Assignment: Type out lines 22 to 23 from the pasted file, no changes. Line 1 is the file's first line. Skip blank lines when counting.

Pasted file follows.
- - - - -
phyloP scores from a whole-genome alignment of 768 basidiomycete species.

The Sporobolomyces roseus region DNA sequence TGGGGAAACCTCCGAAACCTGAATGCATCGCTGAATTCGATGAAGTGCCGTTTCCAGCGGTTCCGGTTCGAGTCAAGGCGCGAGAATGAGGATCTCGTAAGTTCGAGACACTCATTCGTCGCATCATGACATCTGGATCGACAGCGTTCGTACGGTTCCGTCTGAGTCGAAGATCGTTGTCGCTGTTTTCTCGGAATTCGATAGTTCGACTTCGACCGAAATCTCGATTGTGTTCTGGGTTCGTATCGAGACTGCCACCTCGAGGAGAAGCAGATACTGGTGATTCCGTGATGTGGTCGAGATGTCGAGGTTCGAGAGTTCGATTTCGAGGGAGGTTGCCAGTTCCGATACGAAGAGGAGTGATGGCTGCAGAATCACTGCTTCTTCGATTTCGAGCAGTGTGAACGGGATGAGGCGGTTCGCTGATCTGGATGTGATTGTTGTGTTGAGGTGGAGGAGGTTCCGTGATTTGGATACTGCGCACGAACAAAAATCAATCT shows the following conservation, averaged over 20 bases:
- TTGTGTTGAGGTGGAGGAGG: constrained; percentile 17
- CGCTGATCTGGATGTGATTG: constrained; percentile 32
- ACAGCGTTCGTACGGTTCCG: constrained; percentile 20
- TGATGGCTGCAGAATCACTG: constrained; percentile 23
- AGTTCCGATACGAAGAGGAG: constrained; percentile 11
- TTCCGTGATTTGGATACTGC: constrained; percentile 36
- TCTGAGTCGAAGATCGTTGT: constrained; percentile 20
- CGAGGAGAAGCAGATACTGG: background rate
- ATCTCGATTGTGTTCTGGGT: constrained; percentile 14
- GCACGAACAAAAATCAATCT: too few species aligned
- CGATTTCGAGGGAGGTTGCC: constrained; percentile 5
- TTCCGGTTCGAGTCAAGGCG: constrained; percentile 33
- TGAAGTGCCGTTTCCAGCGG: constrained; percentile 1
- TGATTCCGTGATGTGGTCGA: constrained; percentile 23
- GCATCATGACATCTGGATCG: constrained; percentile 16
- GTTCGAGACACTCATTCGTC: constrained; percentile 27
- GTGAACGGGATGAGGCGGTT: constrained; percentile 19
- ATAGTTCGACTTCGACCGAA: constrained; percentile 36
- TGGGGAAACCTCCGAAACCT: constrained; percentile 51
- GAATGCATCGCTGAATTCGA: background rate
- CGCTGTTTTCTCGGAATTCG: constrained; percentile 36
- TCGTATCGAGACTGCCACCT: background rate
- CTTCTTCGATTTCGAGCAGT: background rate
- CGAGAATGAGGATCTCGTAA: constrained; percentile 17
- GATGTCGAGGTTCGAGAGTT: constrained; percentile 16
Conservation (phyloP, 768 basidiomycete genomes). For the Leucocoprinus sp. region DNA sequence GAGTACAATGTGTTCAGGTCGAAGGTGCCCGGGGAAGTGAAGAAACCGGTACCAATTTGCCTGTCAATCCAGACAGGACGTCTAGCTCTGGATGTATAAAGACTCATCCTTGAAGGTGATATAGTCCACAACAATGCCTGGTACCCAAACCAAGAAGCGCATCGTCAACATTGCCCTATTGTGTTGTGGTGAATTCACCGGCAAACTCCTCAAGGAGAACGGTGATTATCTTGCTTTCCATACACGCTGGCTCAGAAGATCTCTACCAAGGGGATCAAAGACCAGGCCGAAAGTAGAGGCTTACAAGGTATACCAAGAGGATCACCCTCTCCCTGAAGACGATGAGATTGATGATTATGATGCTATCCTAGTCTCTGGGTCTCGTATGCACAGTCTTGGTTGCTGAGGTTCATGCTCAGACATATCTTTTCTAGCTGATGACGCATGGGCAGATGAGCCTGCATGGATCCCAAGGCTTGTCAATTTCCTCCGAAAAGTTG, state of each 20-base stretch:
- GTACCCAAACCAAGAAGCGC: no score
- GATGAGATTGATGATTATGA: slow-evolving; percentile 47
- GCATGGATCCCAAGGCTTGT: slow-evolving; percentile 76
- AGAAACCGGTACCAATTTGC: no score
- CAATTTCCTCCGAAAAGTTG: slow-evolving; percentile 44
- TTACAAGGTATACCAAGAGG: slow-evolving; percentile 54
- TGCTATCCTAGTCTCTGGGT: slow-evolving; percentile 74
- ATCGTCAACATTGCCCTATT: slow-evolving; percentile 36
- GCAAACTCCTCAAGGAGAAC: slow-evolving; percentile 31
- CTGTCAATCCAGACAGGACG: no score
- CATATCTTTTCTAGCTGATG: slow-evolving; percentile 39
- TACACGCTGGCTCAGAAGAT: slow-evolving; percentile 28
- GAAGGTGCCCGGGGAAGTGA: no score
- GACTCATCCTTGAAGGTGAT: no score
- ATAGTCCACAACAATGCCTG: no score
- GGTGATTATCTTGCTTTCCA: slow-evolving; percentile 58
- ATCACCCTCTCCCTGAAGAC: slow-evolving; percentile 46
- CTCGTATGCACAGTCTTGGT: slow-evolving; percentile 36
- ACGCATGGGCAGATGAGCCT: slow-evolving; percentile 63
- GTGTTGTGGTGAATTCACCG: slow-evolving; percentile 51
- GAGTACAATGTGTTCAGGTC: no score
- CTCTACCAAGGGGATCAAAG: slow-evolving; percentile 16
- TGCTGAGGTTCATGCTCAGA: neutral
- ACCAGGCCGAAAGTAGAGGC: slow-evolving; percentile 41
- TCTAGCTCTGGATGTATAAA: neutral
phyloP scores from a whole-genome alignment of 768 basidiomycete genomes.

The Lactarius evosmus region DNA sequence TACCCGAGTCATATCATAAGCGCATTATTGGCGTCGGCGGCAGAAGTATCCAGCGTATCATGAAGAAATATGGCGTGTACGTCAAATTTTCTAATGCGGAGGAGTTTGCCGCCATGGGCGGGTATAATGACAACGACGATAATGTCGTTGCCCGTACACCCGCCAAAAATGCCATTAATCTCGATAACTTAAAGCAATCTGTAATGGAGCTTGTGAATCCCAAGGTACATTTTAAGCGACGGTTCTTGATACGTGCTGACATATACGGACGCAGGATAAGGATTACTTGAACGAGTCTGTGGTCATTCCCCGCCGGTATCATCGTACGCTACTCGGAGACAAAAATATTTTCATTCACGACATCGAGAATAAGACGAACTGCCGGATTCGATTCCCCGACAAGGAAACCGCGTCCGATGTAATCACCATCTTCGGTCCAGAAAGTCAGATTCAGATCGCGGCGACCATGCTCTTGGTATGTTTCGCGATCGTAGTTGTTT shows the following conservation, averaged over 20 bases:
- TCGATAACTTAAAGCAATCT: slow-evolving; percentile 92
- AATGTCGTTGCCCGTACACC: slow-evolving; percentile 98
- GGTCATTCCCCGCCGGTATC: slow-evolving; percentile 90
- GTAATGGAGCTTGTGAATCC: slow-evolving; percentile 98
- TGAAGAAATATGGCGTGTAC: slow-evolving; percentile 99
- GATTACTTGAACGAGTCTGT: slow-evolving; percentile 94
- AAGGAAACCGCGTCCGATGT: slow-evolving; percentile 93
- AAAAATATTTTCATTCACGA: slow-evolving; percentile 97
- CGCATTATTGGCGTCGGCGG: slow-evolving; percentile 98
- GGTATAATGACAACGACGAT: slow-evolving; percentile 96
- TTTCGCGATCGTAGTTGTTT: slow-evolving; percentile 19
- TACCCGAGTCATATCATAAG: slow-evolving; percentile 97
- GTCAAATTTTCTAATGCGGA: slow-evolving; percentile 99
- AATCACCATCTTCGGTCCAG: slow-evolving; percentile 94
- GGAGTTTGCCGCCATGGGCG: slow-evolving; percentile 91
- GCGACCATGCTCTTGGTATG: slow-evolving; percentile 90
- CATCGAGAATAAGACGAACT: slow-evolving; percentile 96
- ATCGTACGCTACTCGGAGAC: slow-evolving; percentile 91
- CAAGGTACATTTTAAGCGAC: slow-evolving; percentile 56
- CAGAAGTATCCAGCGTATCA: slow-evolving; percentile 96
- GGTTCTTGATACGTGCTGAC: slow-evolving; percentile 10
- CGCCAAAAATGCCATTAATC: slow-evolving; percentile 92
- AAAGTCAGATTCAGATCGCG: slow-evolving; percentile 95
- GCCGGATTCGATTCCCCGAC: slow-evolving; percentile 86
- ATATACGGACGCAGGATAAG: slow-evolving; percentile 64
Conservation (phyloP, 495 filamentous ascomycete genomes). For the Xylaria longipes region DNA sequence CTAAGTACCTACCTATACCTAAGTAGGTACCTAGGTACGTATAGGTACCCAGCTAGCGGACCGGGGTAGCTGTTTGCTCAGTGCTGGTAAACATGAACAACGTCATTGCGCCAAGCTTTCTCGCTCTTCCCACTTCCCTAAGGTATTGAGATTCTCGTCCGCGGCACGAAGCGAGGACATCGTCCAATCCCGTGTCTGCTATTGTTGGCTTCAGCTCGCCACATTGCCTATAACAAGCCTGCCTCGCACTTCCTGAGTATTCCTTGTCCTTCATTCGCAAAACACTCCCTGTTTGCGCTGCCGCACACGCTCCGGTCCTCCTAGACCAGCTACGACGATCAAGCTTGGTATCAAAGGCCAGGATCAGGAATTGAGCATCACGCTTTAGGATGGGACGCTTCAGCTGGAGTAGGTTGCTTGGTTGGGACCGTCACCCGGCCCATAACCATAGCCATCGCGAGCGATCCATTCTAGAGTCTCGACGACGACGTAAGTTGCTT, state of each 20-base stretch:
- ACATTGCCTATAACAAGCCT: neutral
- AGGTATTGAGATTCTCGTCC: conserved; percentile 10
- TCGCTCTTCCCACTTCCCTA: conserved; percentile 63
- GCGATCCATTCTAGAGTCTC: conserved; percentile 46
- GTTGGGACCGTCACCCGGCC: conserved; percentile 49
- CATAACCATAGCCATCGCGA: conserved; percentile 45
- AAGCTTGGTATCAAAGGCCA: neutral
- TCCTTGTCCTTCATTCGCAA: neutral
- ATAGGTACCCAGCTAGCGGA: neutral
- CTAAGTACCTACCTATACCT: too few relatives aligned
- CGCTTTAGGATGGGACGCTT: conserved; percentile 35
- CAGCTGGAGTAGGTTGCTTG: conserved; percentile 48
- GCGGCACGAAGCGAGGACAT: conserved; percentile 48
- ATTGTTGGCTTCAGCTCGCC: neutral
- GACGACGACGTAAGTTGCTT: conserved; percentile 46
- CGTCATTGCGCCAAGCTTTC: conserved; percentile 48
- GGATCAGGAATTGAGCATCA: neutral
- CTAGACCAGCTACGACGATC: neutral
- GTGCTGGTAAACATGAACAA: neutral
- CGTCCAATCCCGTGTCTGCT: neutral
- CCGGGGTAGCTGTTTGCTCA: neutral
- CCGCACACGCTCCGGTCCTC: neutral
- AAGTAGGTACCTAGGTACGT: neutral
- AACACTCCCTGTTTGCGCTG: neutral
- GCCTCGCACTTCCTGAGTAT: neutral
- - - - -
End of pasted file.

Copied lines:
- GAATGCATCGCTGAATTCGA: background rate
- CGCTGTTTTCTCGGAATTCG: constrained; percentile 36